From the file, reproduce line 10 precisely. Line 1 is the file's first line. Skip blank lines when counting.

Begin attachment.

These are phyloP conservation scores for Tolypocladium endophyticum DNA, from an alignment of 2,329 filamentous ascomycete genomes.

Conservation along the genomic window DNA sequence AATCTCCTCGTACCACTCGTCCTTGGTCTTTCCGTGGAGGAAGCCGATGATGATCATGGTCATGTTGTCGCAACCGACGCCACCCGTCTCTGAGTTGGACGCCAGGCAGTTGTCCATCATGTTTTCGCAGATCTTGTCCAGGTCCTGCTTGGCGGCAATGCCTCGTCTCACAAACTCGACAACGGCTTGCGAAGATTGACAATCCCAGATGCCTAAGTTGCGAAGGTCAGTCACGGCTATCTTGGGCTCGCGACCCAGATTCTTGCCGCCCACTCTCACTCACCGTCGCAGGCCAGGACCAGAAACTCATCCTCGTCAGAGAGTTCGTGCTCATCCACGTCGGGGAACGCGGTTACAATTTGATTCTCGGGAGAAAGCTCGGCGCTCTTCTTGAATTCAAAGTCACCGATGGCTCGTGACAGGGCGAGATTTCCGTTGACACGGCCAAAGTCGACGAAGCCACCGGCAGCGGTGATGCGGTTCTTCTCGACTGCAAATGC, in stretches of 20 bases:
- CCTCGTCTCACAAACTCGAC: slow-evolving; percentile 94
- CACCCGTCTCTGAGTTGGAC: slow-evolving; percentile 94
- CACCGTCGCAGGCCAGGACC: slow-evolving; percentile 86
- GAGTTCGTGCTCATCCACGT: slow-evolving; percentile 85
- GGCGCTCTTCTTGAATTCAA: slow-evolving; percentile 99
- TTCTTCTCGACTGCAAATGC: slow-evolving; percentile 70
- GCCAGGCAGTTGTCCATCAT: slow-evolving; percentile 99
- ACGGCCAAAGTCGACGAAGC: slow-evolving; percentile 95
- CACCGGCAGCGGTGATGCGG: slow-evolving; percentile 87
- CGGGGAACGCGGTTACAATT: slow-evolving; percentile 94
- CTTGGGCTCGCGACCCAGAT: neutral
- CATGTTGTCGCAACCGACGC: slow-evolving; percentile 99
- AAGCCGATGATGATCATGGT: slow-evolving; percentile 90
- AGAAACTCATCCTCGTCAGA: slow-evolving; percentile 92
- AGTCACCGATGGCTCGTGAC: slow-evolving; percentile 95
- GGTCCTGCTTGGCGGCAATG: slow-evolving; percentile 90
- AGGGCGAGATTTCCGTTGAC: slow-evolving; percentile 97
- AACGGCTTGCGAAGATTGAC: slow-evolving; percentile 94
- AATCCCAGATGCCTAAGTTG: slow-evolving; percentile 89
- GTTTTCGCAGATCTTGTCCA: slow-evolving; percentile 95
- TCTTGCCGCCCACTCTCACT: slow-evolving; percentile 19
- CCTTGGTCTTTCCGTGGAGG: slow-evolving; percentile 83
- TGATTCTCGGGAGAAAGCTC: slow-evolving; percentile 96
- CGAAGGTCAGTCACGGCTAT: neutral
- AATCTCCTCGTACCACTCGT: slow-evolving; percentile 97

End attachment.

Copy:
- ACGGCCAAAGTCGACGAAGC: slow-evolving; percentile 95